7 design ideas to try in 2017

To keep your space fresh and stylish, pay attention to the ebb and flow of design trends. Whether in the bathroom, kitchen or your main living space, it’s always a bummer to redecorate and then realize your decor is behind the times.

If you’re planning a home renovation or even a small update, consider incorporating these seven elements in 2017.

1. Get brassy

Brass is back, but don’t expect the super shiny brass of the past. Now, it gives rooms a hint of shine without seeming dated.

Trinity Mercantile & Design Co. in Decatur recently designed a home chock full of brassy warmth. The company hung brass chandeliers in the dining room and music room, installed a brass sink, faucet and vanity pulls in the powder room, accented the master bedroom with a brass table and even included brass hardware on the ladder in the family room.

“We’ve been so strong on silver for so long, and it just was bound to end,” said Trinity co-owner and interior designer Wallace Bryan.

Not that silver is completely out. Combining metals is a designer-approved technique.

“We’re big proponents of mixing metals,” said Lisa Turner, co-owner of Trinity Mercantile & Design Co. “And for us, a living metal, meaning like a brass that patinas over time and doesn’t necessarily maintain a high polish, is desirable.”

2. Paste up the art

Rather than glamming up a smaller space with wall art, which can create a cluttered feel, try a wallpaper. Jennifer Foster with Eanes Foster Design chose a large Schumacher print to provide panache without being too busy in the master bathroom of a recent Griffin home renovation.

“I have so many clients that are so scared of wallpaper, and I keep telling them, ‘Don’t be scared,’” said Foster. “To me, especially in a smaller space, it can make a huge impact.”

Plus, a print covering the walls of a big room may be too busy, she says. She recommends using more texture and less print, like grasscloth, in larger spaces.

3. Reinforce style with iron details

Take a tip from the Europeans and give your doors and windows a little iron pizzazz this year. Iron’s dark, bronzy touch creates clean lines while adding style to an otherwise clear space.

“It’s a very clean, sleek look that people are wanting, and it’s bringing in a nice architectural feature to the house,” said Randy Glazer, owner of Atlanta-based Glazer Design and Construction. “It doesn’t have to be in every window. People are using it as an accent.”

4. Bring wine out of the basement

Wine cellars and caves have been trending for a while, but as the economy improves and baby boomers age, wine storage has only increased in popularity, said Rick Goldstein, principal architect at MOSAIC Group in Atlanta. And with younger generations starting to collect vino, closets are becoming an alternative to larger wine cellars or caves in basements. Wine closets are not temperature or humidity controlled, and they tend to be designed for more casual wine connoisseurs, who want to collect and display their wine.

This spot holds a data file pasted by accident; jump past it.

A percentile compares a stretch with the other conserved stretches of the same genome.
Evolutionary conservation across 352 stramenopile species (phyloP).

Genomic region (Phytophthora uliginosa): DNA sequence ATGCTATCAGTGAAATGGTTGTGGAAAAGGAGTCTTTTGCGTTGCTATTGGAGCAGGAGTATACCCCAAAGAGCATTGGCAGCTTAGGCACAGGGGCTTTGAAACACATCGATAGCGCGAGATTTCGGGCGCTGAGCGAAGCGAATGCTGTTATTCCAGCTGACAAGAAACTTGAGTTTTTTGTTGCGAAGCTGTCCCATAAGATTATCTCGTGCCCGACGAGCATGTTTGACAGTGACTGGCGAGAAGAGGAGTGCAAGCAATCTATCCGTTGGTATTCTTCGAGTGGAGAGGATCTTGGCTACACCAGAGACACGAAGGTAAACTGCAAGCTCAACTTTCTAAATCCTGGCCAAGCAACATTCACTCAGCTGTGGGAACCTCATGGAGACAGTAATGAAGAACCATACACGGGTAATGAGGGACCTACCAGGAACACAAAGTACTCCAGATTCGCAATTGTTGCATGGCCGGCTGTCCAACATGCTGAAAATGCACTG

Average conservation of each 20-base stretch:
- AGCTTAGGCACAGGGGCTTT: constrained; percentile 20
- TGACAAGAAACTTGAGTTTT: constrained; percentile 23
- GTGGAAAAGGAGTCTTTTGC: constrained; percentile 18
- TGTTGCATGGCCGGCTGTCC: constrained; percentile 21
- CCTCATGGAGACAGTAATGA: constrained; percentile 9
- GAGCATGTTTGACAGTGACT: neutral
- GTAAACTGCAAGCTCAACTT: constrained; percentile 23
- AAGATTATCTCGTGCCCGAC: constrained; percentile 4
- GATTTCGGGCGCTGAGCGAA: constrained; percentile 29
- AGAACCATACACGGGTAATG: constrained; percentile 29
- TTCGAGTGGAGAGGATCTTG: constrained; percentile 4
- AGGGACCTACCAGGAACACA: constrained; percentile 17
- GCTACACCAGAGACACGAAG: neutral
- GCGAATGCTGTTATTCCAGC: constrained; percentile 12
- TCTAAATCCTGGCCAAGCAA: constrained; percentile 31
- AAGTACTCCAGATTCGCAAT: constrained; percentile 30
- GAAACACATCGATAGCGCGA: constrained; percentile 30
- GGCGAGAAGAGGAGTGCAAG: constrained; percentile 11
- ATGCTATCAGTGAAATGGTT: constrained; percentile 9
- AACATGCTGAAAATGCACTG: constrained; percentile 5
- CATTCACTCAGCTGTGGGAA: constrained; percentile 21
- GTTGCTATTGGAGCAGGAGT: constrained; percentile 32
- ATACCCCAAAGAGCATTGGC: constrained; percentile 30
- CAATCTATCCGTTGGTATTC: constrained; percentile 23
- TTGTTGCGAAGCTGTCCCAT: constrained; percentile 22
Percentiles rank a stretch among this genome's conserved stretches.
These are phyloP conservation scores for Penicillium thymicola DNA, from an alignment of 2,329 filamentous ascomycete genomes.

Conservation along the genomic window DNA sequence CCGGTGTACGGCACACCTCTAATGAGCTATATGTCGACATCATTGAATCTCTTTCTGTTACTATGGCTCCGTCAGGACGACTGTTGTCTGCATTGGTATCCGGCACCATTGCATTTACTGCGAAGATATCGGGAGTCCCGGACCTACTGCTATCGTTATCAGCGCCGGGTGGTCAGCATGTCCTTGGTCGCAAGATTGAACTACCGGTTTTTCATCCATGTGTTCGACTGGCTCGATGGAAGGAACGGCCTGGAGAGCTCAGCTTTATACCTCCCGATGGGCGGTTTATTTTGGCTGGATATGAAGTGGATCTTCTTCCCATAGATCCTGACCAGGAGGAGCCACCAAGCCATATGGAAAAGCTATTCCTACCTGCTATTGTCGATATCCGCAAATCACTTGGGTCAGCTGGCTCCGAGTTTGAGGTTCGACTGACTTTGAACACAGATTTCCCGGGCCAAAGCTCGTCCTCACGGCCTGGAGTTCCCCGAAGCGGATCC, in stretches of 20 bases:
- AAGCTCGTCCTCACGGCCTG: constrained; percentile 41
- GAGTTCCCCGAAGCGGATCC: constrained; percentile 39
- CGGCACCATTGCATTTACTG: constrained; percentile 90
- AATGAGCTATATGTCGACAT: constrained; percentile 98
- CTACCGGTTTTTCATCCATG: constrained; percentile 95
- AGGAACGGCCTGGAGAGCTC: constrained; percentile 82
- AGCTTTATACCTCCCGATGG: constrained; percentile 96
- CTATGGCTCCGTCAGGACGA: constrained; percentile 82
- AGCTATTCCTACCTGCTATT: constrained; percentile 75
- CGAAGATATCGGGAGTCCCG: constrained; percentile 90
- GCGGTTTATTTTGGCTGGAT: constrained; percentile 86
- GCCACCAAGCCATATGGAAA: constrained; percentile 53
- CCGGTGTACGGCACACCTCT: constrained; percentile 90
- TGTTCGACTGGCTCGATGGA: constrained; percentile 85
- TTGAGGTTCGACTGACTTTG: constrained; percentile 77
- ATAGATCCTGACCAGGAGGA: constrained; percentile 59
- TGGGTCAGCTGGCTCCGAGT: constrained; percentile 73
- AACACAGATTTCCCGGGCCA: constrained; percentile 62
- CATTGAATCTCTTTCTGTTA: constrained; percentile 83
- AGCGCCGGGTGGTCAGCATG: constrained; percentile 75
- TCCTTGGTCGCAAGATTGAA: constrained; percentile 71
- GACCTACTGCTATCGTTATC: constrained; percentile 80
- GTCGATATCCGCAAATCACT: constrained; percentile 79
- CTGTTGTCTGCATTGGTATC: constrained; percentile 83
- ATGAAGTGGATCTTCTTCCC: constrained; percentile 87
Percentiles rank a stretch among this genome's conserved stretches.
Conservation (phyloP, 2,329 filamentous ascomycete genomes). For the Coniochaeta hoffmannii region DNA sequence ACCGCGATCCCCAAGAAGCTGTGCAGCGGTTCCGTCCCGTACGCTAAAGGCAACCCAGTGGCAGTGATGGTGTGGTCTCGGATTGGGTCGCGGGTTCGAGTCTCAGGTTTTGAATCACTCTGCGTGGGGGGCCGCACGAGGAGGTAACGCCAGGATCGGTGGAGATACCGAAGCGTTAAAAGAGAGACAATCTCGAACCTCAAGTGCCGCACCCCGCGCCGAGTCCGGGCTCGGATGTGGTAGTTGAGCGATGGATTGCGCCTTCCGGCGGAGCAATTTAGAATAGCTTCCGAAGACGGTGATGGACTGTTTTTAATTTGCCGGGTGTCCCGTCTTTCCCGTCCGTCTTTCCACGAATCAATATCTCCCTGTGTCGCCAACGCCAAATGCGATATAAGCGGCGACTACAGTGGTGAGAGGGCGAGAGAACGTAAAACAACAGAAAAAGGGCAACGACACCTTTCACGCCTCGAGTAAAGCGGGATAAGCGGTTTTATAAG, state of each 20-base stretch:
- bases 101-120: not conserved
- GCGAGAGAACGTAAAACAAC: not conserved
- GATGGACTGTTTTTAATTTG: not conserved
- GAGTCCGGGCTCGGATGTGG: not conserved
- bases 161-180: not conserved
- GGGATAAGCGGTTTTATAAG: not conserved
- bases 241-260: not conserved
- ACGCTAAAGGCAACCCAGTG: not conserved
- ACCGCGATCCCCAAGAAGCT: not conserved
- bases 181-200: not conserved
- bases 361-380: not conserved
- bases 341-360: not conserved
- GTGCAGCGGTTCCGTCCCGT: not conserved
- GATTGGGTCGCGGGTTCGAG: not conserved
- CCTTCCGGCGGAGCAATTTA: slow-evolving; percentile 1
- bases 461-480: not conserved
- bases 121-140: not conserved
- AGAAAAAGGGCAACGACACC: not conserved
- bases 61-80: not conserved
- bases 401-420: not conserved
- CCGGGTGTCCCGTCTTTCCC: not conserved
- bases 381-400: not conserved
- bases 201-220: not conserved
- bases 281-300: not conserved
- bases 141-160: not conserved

“It’s beginning to trend to bring [wine rooms] upstairs, to make them a little more accessible,” Goldstein said. “As they come upstairs, they become a little bit smaller too.”

5. Use a hot hue

After an analysis of color and fashion trends, Pantone named “Greenery” its color of the year for 2017. This yellow-green spring shade can work as an accent or, for more bold interiors, a statement piece. As a wall color, “Greenery” goes well with natural stone, but it can also be an accent stone color.

“This color has such versatility in the way it can be used, so it will be appealing to many different design styles,” said Emily Holle, director of trend and design at Austell-based MS International, an importer and distributor of natural stone and a member of the MIA+BSI: The Natural Stone Institute.

6. Stay sleek

Gone are the days of carved cabinets and ornate drawer pulls. Minimalist, sleek looks are the way to go with bathroom design in 2017, some designers say. Shaker and slab cabinet fronts are in, and minimalist hardware is the natural accompaniment, said designer Jessica Murphy of Her Cave Atlanta.

“People are still hesitant to do that, because it’s different, but that’s definitely all the rage,” said Murphy.

7. Reclaim your home’s history

Saving materials during a renovation and turning them into decor or furniture is a way to hold onto the home’s history or charm while modernizing a residence. When Red Level Renovations updated and expanded a century-old bungalow in Virginia-Highland, some of the original hardwood floors became a bench for the breakfast nook.

“Some people haven’t been in the homes that long when they do these renovations, so for a lot of folks, it’s a nod to the history of the house that just makes them feel good about it and feel connected to it,” said Dan Hanlon, a partner in the Atlanta-based company.